Monday, March 23, 2015

The Animal Philosopher

My sermon for this week was based on John 12:20-33.

To download an audio of my sermon, click here.

There is a name applied to Jesus in several places in the New Testament that always used to baffle me: the Son of Man.  Christians believe that Jesus was the son of God, so what is this whole "Son of Man" thing all about?

The term "Son of Man" as used by Jesus and/or the New Testament authors likely hearkens back to the book of Daniel, who in turn was probably borrowing imagery from the Book of Jeremiah.

In Jeremiah, the prophet says ""Behold, the days are coming", says the Lord, "when I will sow the house of of Israel and the house of Judah with the seed of man and the seed of beast" (31:27).  Needless to say, the seed of men behave like human beings, and the seed of beasts behave like beasts.  Jeremiah is attempting to explain why some people behave rationally and morally, and why others seem to have lost their moral compass and behave like wild beasts.

Daniel picks up on this imagery a couple hundred years later.  He has a dream in which he sees four fantastic beasts rising up out of the waters: a lion with wings like an eagle, a ravenous bear with three ribs clamped in its jaws, a leopard with four heads and four wings, and an undisclosed beast with ten horns and teeth of iron.

Opinions vary, but it is generally accepted that these four beasts represent four conquering kingdoms: Assyria, Babylon, Media and Persia, the first three of which had already risen and fallen, the fourth of which was yet to come.

But what is telling is that as the vision continues, Daniel sees "one like a son of man, coming with the clouds out of heaven".  This being is "given authority, glory and and sovereign power; all nations and peoples of every language worshiped him" (7:13-14).

It is interesting to note what Daniel does NOT say.  He does not say that this "son of man" threw the beasts down, slit their throats, cut off their heads, or anything violent.  This "son of man" merely appears and the beasts are subdued.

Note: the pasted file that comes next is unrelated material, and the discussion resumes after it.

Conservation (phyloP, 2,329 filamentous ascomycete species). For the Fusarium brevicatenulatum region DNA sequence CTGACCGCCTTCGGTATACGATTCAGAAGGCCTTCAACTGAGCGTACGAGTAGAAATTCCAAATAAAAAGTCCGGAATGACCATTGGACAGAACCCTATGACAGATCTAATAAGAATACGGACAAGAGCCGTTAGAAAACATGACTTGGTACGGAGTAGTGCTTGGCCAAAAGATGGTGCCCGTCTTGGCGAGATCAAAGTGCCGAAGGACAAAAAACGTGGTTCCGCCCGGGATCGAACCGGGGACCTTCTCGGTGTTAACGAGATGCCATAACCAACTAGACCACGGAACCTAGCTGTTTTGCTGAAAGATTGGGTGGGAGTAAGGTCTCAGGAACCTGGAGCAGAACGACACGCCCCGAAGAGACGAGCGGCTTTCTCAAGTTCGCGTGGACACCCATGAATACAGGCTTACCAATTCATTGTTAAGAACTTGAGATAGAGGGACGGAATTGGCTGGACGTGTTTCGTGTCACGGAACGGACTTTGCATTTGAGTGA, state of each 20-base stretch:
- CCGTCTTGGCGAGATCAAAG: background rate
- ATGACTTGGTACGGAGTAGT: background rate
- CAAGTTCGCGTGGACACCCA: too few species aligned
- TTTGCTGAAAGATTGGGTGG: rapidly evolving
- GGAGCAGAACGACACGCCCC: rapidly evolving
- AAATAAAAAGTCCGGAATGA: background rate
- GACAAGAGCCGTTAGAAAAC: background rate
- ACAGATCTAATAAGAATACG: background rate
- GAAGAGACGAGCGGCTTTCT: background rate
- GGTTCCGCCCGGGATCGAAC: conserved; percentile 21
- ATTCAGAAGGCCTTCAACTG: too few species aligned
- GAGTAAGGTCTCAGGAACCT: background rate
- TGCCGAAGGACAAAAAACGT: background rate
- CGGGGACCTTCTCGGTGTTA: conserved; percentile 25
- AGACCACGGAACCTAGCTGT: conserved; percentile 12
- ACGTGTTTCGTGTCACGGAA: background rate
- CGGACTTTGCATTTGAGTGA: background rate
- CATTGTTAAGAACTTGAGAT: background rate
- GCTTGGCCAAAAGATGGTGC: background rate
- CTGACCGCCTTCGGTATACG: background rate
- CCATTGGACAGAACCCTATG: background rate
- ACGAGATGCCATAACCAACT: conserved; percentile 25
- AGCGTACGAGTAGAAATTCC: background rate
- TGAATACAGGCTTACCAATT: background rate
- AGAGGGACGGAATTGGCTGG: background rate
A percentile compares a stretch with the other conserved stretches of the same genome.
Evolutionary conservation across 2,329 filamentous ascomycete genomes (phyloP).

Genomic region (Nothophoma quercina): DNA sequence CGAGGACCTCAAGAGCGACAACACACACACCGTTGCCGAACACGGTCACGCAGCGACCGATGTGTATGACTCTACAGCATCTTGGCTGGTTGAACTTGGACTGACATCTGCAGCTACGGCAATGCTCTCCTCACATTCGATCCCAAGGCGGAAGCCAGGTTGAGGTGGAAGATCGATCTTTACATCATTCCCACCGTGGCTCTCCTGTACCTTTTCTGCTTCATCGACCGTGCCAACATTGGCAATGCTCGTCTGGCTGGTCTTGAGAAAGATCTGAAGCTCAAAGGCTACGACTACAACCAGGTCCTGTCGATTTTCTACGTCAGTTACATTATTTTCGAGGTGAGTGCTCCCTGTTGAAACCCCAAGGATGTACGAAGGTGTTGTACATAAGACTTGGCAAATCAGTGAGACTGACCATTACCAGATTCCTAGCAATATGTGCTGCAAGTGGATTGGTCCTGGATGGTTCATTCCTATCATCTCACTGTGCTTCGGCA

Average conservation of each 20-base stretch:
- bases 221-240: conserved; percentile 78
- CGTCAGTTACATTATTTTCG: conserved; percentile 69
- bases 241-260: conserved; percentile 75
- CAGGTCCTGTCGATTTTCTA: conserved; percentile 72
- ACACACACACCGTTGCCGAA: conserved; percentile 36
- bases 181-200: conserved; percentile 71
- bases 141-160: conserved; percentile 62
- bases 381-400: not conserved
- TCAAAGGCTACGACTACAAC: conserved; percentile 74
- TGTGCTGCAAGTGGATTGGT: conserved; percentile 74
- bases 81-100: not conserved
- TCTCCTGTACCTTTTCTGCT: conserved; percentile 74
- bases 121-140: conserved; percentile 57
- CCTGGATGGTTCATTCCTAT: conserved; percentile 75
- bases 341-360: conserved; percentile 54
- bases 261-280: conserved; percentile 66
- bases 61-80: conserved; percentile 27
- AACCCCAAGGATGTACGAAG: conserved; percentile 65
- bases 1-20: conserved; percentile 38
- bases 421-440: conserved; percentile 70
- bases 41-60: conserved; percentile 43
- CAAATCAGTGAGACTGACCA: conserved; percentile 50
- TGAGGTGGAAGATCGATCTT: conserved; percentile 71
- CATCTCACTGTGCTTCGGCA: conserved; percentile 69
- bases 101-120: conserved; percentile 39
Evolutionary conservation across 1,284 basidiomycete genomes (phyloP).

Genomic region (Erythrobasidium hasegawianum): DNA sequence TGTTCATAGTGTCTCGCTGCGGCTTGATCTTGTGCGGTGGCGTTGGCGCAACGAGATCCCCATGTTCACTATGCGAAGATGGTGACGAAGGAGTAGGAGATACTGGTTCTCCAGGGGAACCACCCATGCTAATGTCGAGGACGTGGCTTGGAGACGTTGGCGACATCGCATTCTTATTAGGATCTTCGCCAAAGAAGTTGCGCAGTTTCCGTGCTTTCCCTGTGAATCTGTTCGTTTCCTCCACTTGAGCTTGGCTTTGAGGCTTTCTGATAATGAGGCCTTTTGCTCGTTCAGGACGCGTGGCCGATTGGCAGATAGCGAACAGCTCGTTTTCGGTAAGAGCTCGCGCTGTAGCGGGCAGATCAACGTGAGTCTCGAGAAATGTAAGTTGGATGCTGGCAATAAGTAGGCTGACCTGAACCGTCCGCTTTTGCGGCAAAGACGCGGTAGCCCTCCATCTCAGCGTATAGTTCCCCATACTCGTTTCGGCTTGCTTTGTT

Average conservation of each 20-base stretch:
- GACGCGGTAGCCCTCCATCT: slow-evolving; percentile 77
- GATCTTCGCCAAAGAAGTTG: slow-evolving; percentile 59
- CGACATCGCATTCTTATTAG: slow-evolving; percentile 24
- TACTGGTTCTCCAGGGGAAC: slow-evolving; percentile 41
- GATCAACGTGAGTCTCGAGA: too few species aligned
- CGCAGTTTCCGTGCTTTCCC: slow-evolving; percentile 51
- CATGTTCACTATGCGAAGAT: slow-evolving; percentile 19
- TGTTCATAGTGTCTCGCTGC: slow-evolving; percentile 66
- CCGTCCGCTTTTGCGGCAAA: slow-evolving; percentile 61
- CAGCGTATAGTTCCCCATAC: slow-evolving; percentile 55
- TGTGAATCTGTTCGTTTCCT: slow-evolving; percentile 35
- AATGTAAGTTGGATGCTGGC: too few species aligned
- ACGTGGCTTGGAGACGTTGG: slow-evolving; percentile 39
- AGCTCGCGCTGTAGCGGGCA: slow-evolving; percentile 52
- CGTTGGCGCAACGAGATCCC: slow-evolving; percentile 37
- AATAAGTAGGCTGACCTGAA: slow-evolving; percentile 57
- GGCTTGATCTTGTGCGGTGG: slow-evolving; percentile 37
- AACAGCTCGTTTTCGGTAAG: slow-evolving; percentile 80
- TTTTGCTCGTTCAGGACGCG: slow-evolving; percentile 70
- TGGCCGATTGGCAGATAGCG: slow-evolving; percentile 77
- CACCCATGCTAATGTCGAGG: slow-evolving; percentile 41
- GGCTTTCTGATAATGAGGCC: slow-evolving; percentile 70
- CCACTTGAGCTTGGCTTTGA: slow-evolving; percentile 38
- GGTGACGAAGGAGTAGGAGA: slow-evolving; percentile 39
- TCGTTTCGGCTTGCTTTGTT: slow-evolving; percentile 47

So this "son of man" was a person who was governed by logic, reason, intellect and rationality.  This "son of man" was a being who acted in accordance with mercy, justice, compassion, forgiveness and love.  In short, this being acted like a human being, and not an animal.

Why is this relevant?  Well, it gives us an indication of the type of kingdom Christ envisioned.

Throughout the Gospels, we have every indication that the disciples and the followers of Jesus failed pretty consistently to understand the message Jesus was trying to convey.  They were very much rooted in the Jewish apocalyptic messianic hope: that a man would come who would be a great warrior-king, who would overthrow the powers of oppression by military force, and reestablish the foremost position of the chosen people of God.

But then along comes Jesus with his "love your neighbour" and his "pray for your enemies" and his "let he who is without sin cast the first stone"...not exactly the fearsome champion one would hope for.

But here is the thing: kingdoms come and go.  Empires rise and fall.  Nations wax and wane.  That is because kingdoms, empires and nations are without exception based on power.  Name one kingdom that has not fallen, I dare you.  Even the US is on the decline.  That is because all kingdoms and nations throughout history have been based on military might, political power and economic muscle.  They are essentially selfish endeavours.  They are, in other words, characteristic of animals, among whom "might makes right" is the only rule.

What Jesus was proposing was a kingdom based on the exact opposite of those things.  He was proposing a kingdom based on those things that elevate us above the animals (side note: I believe in animal rights and I believe that human beings are merely a part of nature, you'd have to be an idiot not to acknowledge that there are a few things that separate us from the other animals).

Jesus was proposing a kingdom based on ethics, values and morality; a kingdom based on compassion, justice, mercy, forgiveness, acceptance, tolerance, inclusion...all those things most other animals have such difficulty mastering.

Yeah, it would be a different kind of kingdom, and I hasten to add that I don't think Jesus was envisioning a "Christian" kingdom.  I personally feel that Christ would be shocked an appalled at what has been done in his name, but I think that the virtues and values he embodied in his life are solid.  I believe that his self-sacrifice was unfortunately necessary as a cautionary tale to warn us of the dangers of letting our animal impulses get the best of us.

We are human beings, capable of such feats of intellect, but we are also capable of such great atrocities.

Choose your nature wisely.

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